In many auto collisions, the insurance company of the at-fault driver will compensate the motorist who had no responsibility for the accident. But there are innocent drivers who are not so fortunate. They will suffer a collision only to find out the other driver does not possess insurance to cover their injuries or vehicle damage.
Additionally, some people become the victim of a hit and run driver, which also deprives them of any coverage from the other driver. In these situations, it may help to have an uninsured/underinsured motorist coverage policy.
How uninsured coverage works
As Nerdwallet explains, an uninsured coverage policy pays for damages caused by uninsured drivers. Uninsured coverage will generally divide into medical and property damage costs. Depending on the policy, a driver may purchase one or the other, or both kinds of policies together.
How underinsured coverage works
A policy to cover damage from an underinsured driver functions in a similar way. A driver who causes an accident may have insurance, just not enough to cover all the medical costs for injuries or the full repair costs for the other vehicle. An underinsured policy allows the policy holder to cover gaps in the other driver’s coverage.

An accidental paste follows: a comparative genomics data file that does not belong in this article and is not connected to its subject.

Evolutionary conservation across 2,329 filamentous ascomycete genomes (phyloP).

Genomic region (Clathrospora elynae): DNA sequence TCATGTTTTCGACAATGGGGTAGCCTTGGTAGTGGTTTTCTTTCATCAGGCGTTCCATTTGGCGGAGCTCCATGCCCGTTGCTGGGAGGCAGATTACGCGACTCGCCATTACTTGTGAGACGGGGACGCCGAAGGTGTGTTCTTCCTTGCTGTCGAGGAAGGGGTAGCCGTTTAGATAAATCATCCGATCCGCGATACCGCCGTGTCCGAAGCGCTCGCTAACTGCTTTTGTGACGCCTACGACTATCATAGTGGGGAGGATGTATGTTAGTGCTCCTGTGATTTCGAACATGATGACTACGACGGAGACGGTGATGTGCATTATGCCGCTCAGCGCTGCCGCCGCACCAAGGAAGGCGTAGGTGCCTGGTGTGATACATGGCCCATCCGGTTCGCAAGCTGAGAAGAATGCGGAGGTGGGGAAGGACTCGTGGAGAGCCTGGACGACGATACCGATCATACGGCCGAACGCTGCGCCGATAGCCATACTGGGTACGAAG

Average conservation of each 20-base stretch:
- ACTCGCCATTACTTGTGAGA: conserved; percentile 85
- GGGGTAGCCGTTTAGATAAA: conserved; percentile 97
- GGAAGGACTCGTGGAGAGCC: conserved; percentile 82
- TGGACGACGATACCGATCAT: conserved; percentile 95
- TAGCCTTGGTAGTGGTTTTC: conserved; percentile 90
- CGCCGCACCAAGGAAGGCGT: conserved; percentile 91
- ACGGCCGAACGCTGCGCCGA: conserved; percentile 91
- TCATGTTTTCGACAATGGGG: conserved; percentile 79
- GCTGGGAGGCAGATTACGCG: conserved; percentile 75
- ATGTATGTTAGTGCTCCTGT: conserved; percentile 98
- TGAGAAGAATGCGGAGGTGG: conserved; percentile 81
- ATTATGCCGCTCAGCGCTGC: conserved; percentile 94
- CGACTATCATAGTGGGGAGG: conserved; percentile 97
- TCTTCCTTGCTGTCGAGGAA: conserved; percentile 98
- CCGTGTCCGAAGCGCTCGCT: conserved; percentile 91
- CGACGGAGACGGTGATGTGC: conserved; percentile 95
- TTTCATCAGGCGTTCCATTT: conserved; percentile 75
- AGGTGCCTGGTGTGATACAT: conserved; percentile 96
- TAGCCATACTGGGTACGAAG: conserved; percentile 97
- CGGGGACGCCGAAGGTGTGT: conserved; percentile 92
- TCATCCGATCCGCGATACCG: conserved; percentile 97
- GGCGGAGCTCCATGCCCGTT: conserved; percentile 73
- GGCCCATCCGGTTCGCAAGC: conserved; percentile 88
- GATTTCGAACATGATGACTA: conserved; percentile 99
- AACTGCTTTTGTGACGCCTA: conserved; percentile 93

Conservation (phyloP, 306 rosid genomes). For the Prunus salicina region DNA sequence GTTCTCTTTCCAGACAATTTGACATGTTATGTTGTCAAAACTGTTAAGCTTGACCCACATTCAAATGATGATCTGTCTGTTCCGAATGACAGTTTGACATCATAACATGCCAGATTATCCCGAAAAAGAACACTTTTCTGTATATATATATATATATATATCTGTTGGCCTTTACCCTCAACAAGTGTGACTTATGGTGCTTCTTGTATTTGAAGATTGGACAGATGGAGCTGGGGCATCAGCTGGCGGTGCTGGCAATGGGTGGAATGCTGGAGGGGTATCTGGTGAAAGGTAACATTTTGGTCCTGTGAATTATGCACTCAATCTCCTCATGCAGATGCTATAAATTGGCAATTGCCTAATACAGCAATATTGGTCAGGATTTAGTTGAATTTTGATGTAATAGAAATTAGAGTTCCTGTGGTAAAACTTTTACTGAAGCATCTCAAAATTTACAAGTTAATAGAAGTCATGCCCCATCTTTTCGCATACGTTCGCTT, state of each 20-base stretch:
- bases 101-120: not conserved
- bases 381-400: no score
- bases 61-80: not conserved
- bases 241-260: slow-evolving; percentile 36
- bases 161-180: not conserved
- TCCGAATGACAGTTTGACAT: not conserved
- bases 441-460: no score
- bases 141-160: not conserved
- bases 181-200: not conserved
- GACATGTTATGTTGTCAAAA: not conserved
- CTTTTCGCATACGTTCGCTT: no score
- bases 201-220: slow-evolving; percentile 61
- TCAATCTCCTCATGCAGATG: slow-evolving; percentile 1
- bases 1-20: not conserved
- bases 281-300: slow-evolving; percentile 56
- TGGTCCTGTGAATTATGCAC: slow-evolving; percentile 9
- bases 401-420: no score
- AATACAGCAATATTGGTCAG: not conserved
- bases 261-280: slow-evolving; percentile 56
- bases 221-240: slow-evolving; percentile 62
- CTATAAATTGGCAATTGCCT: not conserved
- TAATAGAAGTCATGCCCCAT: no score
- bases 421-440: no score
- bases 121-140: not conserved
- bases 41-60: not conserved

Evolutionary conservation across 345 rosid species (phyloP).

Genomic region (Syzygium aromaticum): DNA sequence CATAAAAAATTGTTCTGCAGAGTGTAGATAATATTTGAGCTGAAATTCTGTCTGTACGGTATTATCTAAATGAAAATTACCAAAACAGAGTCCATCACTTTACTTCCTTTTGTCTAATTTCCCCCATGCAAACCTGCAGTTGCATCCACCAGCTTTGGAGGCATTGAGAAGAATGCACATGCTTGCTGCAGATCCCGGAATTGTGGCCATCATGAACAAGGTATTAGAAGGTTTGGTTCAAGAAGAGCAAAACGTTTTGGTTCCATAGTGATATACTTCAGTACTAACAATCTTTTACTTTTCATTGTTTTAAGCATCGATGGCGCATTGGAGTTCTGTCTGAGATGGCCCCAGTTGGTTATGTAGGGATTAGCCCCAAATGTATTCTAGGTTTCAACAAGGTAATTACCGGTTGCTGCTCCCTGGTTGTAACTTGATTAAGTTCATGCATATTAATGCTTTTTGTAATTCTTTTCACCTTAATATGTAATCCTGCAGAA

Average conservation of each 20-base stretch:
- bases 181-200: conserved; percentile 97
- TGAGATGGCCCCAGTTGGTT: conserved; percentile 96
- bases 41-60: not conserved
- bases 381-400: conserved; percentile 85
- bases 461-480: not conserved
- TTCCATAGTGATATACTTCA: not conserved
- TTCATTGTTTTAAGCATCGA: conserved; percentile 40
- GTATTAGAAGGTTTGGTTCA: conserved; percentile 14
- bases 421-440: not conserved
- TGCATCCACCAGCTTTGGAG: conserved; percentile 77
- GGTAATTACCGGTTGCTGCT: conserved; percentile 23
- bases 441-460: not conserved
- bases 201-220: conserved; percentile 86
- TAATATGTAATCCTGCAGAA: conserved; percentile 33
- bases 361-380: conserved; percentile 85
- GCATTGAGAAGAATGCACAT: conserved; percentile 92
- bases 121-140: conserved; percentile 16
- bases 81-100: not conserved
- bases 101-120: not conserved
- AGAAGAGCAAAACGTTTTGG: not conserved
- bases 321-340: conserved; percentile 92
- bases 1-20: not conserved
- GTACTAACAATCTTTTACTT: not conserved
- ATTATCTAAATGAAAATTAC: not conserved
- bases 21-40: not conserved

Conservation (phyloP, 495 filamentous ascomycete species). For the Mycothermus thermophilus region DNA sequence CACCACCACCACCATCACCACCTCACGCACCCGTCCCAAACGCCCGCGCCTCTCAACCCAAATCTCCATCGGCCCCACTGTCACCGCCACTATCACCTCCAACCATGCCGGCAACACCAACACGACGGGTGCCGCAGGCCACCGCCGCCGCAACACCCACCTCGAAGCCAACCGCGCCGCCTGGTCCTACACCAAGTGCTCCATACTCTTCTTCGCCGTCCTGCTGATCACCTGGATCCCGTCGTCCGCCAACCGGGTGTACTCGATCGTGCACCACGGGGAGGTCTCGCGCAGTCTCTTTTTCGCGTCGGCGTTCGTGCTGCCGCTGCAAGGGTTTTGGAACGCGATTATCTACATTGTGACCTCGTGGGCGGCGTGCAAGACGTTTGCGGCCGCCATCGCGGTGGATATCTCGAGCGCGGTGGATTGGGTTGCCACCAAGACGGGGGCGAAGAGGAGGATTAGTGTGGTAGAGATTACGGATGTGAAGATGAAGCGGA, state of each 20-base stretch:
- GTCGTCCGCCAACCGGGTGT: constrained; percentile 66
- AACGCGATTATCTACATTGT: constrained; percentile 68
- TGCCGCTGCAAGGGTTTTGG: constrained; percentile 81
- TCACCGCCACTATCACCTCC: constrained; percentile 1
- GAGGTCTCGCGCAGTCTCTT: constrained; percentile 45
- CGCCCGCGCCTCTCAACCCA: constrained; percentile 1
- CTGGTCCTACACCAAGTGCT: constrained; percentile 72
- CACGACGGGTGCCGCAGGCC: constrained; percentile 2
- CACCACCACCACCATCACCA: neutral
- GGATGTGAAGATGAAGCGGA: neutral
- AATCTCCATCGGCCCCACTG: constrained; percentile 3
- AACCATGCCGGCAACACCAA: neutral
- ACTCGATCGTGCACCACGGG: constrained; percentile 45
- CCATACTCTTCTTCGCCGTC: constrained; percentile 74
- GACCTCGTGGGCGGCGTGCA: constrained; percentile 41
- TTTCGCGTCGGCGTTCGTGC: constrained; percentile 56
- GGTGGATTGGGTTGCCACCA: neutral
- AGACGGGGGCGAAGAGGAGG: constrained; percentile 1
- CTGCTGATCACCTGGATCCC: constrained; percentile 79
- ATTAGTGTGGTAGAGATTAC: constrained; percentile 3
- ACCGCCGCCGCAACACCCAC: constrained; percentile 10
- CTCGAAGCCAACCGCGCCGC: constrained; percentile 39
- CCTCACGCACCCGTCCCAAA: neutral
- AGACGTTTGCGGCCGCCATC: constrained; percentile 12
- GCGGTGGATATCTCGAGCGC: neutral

Coverage pays up to policy limits
Like any insurance policy, uninsured/underinsured coverage pays out to the limits of the policy. The good news is that a lot of uninsured coverage is not very expensive. Still, drivers with more liability insurance may want to seek a more expensive coverage policy so they can cover a costly vehicle.
Policy payments may not be automatic
Having an uninsured/underinsured policy may provide peace of mind, but no driver should assume that their policy will pay out automatically after an accident. Policy holders generally have to fulfill certain requirements, including showing the insurance company that they did all they could to collect from the uninsured driver. This may result in protracted dealings with an insurer to secure coverage.